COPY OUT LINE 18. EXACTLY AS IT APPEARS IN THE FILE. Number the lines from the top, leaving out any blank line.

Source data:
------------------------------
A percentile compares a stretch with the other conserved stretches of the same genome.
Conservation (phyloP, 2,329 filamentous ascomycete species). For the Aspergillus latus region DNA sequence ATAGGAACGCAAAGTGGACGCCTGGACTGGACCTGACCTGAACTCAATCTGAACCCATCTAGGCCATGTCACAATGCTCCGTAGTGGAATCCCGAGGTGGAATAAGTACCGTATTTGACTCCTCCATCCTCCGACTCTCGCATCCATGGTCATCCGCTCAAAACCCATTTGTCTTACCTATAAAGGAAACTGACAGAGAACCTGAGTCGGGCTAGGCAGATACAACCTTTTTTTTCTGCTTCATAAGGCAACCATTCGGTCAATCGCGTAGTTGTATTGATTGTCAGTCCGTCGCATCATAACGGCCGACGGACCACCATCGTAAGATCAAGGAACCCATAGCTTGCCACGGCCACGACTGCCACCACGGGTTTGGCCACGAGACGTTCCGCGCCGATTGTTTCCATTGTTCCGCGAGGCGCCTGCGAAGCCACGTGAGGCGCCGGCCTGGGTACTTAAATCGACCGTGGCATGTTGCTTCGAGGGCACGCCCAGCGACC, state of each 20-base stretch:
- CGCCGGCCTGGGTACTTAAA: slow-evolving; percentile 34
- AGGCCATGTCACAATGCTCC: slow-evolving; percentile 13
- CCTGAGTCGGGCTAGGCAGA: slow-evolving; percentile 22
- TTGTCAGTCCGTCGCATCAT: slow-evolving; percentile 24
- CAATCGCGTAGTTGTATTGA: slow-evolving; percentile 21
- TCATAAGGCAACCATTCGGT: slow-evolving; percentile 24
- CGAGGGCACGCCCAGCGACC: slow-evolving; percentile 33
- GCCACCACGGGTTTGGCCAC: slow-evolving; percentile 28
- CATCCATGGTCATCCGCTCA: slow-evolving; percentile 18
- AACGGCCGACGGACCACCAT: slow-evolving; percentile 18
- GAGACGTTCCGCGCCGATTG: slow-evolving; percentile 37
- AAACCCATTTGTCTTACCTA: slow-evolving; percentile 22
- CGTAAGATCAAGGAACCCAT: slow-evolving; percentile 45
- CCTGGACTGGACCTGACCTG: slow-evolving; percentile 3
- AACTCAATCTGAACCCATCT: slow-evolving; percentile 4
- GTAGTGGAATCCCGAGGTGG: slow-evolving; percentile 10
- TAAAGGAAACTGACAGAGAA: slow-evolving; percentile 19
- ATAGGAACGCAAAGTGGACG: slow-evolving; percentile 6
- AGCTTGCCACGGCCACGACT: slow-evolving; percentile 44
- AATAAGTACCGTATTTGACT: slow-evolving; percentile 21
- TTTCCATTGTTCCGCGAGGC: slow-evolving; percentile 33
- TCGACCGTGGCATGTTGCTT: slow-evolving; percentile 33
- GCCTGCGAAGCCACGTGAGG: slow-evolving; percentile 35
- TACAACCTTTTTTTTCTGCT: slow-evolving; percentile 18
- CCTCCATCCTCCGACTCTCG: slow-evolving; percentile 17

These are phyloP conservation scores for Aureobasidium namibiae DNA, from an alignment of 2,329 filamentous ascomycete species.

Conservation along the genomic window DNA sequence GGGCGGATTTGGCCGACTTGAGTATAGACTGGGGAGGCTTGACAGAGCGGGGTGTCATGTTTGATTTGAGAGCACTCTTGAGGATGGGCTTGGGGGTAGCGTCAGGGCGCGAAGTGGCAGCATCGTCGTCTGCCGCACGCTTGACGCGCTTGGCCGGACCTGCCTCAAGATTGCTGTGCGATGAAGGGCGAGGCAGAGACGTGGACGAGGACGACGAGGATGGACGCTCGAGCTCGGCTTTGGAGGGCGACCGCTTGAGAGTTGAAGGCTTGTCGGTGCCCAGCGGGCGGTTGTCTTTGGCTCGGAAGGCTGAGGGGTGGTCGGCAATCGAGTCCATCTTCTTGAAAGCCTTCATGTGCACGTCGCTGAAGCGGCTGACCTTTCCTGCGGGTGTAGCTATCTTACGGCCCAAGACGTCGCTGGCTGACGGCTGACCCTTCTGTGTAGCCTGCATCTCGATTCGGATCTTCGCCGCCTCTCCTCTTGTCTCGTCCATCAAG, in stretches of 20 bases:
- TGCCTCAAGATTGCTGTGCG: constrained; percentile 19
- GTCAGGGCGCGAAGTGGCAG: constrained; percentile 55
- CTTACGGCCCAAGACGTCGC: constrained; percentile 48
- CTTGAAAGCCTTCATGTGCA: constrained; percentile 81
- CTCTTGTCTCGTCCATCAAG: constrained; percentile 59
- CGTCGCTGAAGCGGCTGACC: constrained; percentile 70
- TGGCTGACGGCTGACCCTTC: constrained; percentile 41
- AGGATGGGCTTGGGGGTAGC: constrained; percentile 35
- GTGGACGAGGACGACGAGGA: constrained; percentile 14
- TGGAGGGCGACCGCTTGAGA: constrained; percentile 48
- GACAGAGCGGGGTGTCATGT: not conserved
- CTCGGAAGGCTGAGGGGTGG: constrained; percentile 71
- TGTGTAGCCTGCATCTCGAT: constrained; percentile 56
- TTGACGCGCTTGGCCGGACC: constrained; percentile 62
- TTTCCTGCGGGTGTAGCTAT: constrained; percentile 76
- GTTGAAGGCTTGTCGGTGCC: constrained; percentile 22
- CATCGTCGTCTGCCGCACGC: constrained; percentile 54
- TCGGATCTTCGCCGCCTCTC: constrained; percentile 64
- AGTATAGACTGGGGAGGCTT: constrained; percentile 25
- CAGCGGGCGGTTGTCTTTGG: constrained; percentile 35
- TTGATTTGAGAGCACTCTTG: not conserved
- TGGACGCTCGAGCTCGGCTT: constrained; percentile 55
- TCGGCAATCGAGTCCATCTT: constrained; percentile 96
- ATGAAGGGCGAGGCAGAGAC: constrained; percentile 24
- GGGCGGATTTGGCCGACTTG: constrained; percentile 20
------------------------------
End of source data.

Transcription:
- GTAGTGGAATCCCGAGGTGG: slow-evolving; percentile 10